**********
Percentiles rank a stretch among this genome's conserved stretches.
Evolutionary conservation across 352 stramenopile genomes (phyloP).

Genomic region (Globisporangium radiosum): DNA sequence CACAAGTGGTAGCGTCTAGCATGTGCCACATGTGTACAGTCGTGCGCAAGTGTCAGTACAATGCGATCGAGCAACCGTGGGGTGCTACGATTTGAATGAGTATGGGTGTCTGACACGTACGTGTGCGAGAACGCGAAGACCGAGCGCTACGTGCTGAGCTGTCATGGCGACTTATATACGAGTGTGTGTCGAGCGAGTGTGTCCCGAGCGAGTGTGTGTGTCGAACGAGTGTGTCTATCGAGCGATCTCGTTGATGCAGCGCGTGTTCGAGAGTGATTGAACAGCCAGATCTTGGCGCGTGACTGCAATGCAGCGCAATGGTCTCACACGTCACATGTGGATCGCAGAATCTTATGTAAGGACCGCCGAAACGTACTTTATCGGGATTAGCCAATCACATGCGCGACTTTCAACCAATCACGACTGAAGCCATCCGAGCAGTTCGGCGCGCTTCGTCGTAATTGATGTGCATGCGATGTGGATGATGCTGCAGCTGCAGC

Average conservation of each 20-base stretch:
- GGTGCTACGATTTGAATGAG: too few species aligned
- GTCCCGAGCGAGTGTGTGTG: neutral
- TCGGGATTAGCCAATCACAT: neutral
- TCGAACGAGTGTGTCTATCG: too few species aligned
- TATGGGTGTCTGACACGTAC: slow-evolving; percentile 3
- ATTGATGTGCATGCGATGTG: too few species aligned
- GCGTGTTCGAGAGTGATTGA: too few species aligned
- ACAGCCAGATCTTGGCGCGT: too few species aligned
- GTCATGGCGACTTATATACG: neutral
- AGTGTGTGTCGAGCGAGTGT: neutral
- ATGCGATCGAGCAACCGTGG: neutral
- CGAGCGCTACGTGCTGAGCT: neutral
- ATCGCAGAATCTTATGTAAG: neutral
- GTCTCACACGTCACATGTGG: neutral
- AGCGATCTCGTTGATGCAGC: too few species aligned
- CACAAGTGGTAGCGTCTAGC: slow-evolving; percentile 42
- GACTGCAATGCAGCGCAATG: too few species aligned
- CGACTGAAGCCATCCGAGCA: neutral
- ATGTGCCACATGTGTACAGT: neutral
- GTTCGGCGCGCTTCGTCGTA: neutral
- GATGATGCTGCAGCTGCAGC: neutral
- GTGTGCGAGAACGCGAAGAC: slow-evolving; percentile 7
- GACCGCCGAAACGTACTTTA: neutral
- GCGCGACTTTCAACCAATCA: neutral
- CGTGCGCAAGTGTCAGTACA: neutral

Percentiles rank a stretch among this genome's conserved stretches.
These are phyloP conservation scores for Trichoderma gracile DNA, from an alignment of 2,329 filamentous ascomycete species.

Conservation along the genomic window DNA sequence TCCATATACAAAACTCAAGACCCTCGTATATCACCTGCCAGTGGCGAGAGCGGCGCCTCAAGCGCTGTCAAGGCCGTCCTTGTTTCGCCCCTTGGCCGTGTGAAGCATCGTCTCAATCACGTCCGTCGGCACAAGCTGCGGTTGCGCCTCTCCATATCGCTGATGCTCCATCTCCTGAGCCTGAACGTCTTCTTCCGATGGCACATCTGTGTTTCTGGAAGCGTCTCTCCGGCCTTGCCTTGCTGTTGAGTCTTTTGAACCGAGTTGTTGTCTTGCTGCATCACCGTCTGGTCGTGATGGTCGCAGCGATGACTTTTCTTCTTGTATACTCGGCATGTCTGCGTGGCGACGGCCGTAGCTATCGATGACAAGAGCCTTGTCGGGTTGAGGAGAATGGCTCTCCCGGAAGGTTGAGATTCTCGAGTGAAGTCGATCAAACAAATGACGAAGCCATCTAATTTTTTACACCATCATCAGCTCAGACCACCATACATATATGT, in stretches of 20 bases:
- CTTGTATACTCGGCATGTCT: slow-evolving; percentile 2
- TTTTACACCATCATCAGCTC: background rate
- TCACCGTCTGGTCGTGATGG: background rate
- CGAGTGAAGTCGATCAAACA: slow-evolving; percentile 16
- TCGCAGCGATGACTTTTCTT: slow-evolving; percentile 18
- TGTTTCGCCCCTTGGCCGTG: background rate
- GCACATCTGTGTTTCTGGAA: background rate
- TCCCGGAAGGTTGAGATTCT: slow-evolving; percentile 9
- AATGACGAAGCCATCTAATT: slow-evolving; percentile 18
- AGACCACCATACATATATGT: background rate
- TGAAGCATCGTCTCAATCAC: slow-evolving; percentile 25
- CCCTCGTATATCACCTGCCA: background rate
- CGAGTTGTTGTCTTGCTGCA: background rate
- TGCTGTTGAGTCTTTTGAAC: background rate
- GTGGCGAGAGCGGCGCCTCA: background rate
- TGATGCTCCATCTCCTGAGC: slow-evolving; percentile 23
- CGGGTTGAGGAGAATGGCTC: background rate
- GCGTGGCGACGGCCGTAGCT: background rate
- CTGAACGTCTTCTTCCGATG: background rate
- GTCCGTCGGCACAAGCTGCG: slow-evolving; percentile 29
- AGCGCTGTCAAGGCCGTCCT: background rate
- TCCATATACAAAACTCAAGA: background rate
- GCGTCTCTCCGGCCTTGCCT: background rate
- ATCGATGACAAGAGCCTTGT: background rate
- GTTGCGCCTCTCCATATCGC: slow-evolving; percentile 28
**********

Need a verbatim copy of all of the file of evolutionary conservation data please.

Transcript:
Percentiles rank a stretch among this genome's conserved stretches.
Evolutionary conservation across 352 stramenopile genomes (phyloP).

Genomic region (Globisporangium radiosum): DNA sequence CACAAGTGGTAGCGTCTAGCATGTGCCACATGTGTACAGTCGTGCGCAAGTGTCAGTACAATGCGATCGAGCAACCGTGGGGTGCTACGATTTGAATGAGTATGGGTGTCTGACACGTACGTGTGCGAGAACGCGAAGACCGAGCGCTACGTGCTGAGCTGTCATGGCGACTTATATACGAGTGTGTGTCGAGCGAGTGTGTCCCGAGCGAGTGTGTGTGTCGAACGAGTGTGTCTATCGAGCGATCTCGTTGATGCAGCGCGTGTTCGAGAGTGATTGAACAGCCAGATCTTGGCGCGTGACTGCAATGCAGCGCAATGGTCTCACACGTCACATGTGGATCGCAGAATCTTATGTAAGGACCGCCGAAACGTACTTTATCGGGATTAGCCAATCACATGCGCGACTTTCAACCAATCACGACTGAAGCCATCCGAGCAGTTCGGCGCGCTTCGTCGTAATTGATGTGCATGCGATGTGGATGATGCTGCAGCTGCAGC

Average conservation of each 20-base stretch:
- GGTGCTACGATTTGAATGAG: too few species aligned
- GTCCCGAGCGAGTGTGTGTG: neutral
- TCGGGATTAGCCAATCACAT: neutral
- TCGAACGAGTGTGTCTATCG: too few species aligned
- TATGGGTGTCTGACACGTAC: slow-evolving; percentile 3
- ATTGATGTGCATGCGATGTG: too few species aligned
- GCGTGTTCGAGAGTGATTGA: too few species aligned
- ACAGCCAGATCTTGGCGCGT: too few species aligned
- GTCATGGCGACTTATATACG: neutral
- AGTGTGTGTCGAGCGAGTGT: neutral
- ATGCGATCGAGCAACCGTGG: neutral
- CGAGCGCTACGTGCTGAGCT: neutral
- ATCGCAGAATCTTATGTAAG: neutral
- GTCTCACACGTCACATGTGG: neutral
- AGCGATCTCGTTGATGCAGC: too few species aligned
- CACAAGTGGTAGCGTCTAGC: slow-evolving; percentile 42
- GACTGCAATGCAGCGCAATG: too few species aligned
- CGACTGAAGCCATCCGAGCA: neutral
- ATGTGCCACATGTGTACAGT: neutral
- GTTCGGCGCGCTTCGTCGTA: neutral
- GATGATGCTGCAGCTGCAGC: neutral
- GTGTGCGAGAACGCGAAGAC: slow-evolving; percentile 7
- GACCGCCGAAACGTACTTTA: neutral
- GCGCGACTTTCAACCAATCA: neutral
- CGTGCGCAAGTGTCAGTACA: neutral

Percentiles rank a stretch among this genome's conserved stretches.
These are phyloP conservation scores for Trichoderma gracile DNA, from an alignment of 2,329 filamentous ascomycete species.

Conservation along the genomic window DNA sequence TCCATATACAAAACTCAAGACCCTCGTATATCACCTGCCAGTGGCGAGAGCGGCGCCTCAAGCGCTGTCAAGGCCGTCCTTGTTTCGCCCCTTGGCCGTGTGAAGCATCGTCTCAATCACGTCCGTCGGCACAAGCTGCGGTTGCGCCTCTCCATATCGCTGATGCTCCATCTCCTGAGCCTGAACGTCTTCTTCCGATGGCACATCTGTGTTTCTGGAAGCGTCTCTCCGGCCTTGCCTTGCTGTTGAGTCTTTTGAACCGAGTTGTTGTCTTGCTGCATCACCGTCTGGTCGTGATGGTCGCAGCGATGACTTTTCTTCTTGTATACTCGGCATGTCTGCGTGGCGACGGCCGTAGCTATCGATGACAAGAGCCTTGTCGGGTTGAGGAGAATGGCTCTCCCGGAAGGTTGAGATTCTCGAGTGAAGTCGATCAAACAAATGACGAAGCCATCTAATTTTTTACACCATCATCAGCTCAGACCACCATACATATATGT, in stretches of 20 bases:
- CTTGTATACTCGGCATGTCT: slow-evolving; percentile 2
- TTTTACACCATCATCAGCTC: background rate
- TCACCGTCTGGTCGTGATGG: background rate
- CGAGTGAAGTCGATCAAACA: slow-evolving; percentile 16
- TCGCAGCGATGACTTTTCTT: slow-evolving; percentile 18
- TGTTTCGCCCCTTGGCCGTG: background rate
- GCACATCTGTGTTTCTGGAA: background rate
- TCCCGGAAGGTTGAGATTCT: slow-evolving; percentile 9
- AATGACGAAGCCATCTAATT: slow-evolving; percentile 18
- AGACCACCATACATATATGT: background rate
- TGAAGCATCGTCTCAATCAC: slow-evolving; percentile 25
- CCCTCGTATATCACCTGCCA: background rate
- CGAGTTGTTGTCTTGCTGCA: background rate
- TGCTGTTGAGTCTTTTGAAC: background rate
- GTGGCGAGAGCGGCGCCTCA: background rate
- TGATGCTCCATCTCCTGAGC: slow-evolving; percentile 23
- CGGGTTGAGGAGAATGGCTC: background rate
- GCGTGGCGACGGCCGTAGCT: background rate
- CTGAACGTCTTCTTCCGATG: background rate
- GTCCGTCGGCACAAGCTGCG: slow-evolving; percentile 29
- AGCGCTGTCAAGGCCGTCCT: background rate
- TCCATATACAAAACTCAAGA: background rate
- GCGTCTCTCCGGCCTTGCCT: background rate
- ATCGATGACAAGAGCCTTGT: background rate
- GTTGCGCCTCTCCATATCGC: slow-evolving; percentile 28